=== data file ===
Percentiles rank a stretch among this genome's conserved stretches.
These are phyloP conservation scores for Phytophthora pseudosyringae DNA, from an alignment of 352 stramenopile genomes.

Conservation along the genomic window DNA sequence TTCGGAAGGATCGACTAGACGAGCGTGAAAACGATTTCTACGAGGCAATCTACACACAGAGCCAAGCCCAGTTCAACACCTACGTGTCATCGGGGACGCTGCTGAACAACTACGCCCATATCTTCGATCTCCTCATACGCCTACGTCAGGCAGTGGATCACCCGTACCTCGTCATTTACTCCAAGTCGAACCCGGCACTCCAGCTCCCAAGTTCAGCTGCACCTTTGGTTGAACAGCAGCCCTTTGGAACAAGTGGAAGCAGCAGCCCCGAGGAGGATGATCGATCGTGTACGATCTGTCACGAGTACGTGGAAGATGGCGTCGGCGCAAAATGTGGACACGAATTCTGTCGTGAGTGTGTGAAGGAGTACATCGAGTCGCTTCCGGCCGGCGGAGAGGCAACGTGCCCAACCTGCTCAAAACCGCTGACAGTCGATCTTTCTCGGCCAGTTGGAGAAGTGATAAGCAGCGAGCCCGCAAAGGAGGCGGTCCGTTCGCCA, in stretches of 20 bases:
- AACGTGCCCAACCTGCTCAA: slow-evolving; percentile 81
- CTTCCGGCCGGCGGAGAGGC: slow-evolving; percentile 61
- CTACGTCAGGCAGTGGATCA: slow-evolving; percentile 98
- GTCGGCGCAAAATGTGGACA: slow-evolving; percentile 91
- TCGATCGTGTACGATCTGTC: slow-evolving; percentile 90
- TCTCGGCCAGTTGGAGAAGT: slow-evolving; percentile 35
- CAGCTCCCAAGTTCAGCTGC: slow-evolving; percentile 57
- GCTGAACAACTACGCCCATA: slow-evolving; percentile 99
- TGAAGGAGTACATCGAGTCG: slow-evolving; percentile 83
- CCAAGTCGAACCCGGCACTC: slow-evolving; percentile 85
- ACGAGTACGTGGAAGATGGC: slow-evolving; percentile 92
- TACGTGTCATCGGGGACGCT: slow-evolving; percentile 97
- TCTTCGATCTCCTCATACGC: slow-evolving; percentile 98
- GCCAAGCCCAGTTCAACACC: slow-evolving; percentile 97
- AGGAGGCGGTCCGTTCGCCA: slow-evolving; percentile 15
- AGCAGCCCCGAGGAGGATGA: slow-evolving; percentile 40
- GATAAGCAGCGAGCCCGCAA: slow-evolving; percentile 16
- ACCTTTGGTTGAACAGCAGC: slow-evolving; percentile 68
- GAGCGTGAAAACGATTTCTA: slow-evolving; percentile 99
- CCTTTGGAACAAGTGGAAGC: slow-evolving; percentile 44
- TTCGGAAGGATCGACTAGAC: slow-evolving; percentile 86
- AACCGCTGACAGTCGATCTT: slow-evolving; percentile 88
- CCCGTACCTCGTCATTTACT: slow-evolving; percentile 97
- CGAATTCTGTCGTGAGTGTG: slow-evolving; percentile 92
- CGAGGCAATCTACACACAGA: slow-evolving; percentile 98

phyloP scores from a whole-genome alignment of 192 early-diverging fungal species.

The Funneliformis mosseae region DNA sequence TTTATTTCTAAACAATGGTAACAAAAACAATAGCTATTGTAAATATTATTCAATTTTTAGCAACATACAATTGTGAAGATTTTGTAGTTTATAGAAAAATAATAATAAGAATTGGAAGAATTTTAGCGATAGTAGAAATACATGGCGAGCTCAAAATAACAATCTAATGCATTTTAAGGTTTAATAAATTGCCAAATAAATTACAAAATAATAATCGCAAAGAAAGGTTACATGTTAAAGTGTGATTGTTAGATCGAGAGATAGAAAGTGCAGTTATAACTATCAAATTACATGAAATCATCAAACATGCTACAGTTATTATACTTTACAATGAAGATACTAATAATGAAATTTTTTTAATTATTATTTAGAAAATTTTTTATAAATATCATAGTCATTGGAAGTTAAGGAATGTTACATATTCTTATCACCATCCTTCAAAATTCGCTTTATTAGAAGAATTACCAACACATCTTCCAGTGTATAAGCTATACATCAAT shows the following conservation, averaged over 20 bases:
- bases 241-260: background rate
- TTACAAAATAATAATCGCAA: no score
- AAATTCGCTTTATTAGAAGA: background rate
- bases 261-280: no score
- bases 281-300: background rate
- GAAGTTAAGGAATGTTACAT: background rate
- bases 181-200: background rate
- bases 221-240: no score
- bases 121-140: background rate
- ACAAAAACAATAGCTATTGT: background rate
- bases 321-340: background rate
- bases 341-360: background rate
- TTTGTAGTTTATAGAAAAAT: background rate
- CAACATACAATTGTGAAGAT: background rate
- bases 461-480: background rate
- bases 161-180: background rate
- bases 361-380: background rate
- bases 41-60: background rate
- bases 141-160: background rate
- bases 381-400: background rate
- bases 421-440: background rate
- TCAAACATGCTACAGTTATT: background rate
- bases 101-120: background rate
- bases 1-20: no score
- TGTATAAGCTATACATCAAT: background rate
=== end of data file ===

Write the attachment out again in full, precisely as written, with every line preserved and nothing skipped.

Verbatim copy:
Percentiles rank a stretch among this genome's conserved stretches.
These are phyloP conservation scores for Phytophthora pseudosyringae DNA, from an alignment of 352 stramenopile genomes.

Conservation along the genomic window DNA sequence TTCGGAAGGATCGACTAGACGAGCGTGAAAACGATTTCTACGAGGCAATCTACACACAGAGCCAAGCCCAGTTCAACACCTACGTGTCATCGGGGACGCTGCTGAACAACTACGCCCATATCTTCGATCTCCTCATACGCCTACGTCAGGCAGTGGATCACCCGTACCTCGTCATTTACTCCAAGTCGAACCCGGCACTCCAGCTCCCAAGTTCAGCTGCACCTTTGGTTGAACAGCAGCCCTTTGGAACAAGTGGAAGCAGCAGCCCCGAGGAGGATGATCGATCGTGTACGATCTGTCACGAGTACGTGGAAGATGGCGTCGGCGCAAAATGTGGACACGAATTCTGTCGTGAGTGTGTGAAGGAGTACATCGAGTCGCTTCCGGCCGGCGGAGAGGCAACGTGCCCAACCTGCTCAAAACCGCTGACAGTCGATCTTTCTCGGCCAGTTGGAGAAGTGATAAGCAGCGAGCCCGCAAAGGAGGCGGTCCGTTCGCCA, in stretches of 20 bases:
- AACGTGCCCAACCTGCTCAA: slow-evolving; percentile 81
- CTTCCGGCCGGCGGAGAGGC: slow-evolving; percentile 61
- CTACGTCAGGCAGTGGATCA: slow-evolving; percentile 98
- GTCGGCGCAAAATGTGGACA: slow-evolving; percentile 91
- TCGATCGTGTACGATCTGTC: slow-evolving; percentile 90
- TCTCGGCCAGTTGGAGAAGT: slow-evolving; percentile 35
- CAGCTCCCAAGTTCAGCTGC: slow-evolving; percentile 57
- GCTGAACAACTACGCCCATA: slow-evolving; percentile 99
- TGAAGGAGTACATCGAGTCG: slow-evolving; percentile 83
- CCAAGTCGAACCCGGCACTC: slow-evolving; percentile 85
- ACGAGTACGTGGAAGATGGC: slow-evolving; percentile 92
- TACGTGTCATCGGGGACGCT: slow-evolving; percentile 97
- TCTTCGATCTCCTCATACGC: slow-evolving; percentile 98
- GCCAAGCCCAGTTCAACACC: slow-evolving; percentile 97
- AGGAGGCGGTCCGTTCGCCA: slow-evolving; percentile 15
- AGCAGCCCCGAGGAGGATGA: slow-evolving; percentile 40
- GATAAGCAGCGAGCCCGCAA: slow-evolving; percentile 16
- ACCTTTGGTTGAACAGCAGC: slow-evolving; percentile 68
- GAGCGTGAAAACGATTTCTA: slow-evolving; percentile 99
- CCTTTGGAACAAGTGGAAGC: slow-evolving; percentile 44
- TTCGGAAGGATCGACTAGAC: slow-evolving; percentile 86
- AACCGCTGACAGTCGATCTT: slow-evolving; percentile 88
- CCCGTACCTCGTCATTTACT: slow-evolving; percentile 97
- CGAATTCTGTCGTGAGTGTG: slow-evolving; percentile 92
- CGAGGCAATCTACACACAGA: slow-evolving; percentile 98

phyloP scores from a whole-genome alignment of 192 early-diverging fungal species.

The Funneliformis mosseae region DNA sequence TTTATTTCTAAACAATGGTAACAAAAACAATAGCTATTGTAAATATTATTCAATTTTTAGCAACATACAATTGTGAAGATTTTGTAGTTTATAGAAAAATAATAATAAGAATTGGAAGAATTTTAGCGATAGTAGAAATACATGGCGAGCTCAAAATAACAATCTAATGCATTTTAAGGTTTAATAAATTGCCAAATAAATTACAAAATAATAATCGCAAAGAAAGGTTACATGTTAAAGTGTGATTGTTAGATCGAGAGATAGAAAGTGCAGTTATAACTATCAAATTACATGAAATCATCAAACATGCTACAGTTATTATACTTTACAATGAAGATACTAATAATGAAATTTTTTTAATTATTATTTAGAAAATTTTTTATAAATATCATAGTCATTGGAAGTTAAGGAATGTTACATATTCTTATCACCATCCTTCAAAATTCGCTTTATTAGAAGAATTACCAACACATCTTCCAGTGTATAAGCTATACATCAAT shows the following conservation, averaged over 20 bases:
- bases 241-260: background rate
- TTACAAAATAATAATCGCAA: no score
- AAATTCGCTTTATTAGAAGA: background rate
- bases 261-280: no score
- bases 281-300: background rate
- GAAGTTAAGGAATGTTACAT: background rate
- bases 181-200: background rate
- bases 221-240: no score
- bases 121-140: background rate
- ACAAAAACAATAGCTATTGT: background rate
- bases 321-340: background rate
- bases 341-360: background rate
- TTTGTAGTTTATAGAAAAAT: background rate
- CAACATACAATTGTGAAGAT: background rate
- bases 461-480: background rate
- bases 161-180: background rate
- bases 361-380: background rate
- bases 41-60: background rate
- bases 141-160: background rate
- bases 381-400: background rate
- bases 421-440: background rate
- TCAAACATGCTACAGTTATT: background rate
- bases 101-120: background rate
- bases 1-20: no score
- TGTATAAGCTATACATCAAT: background rate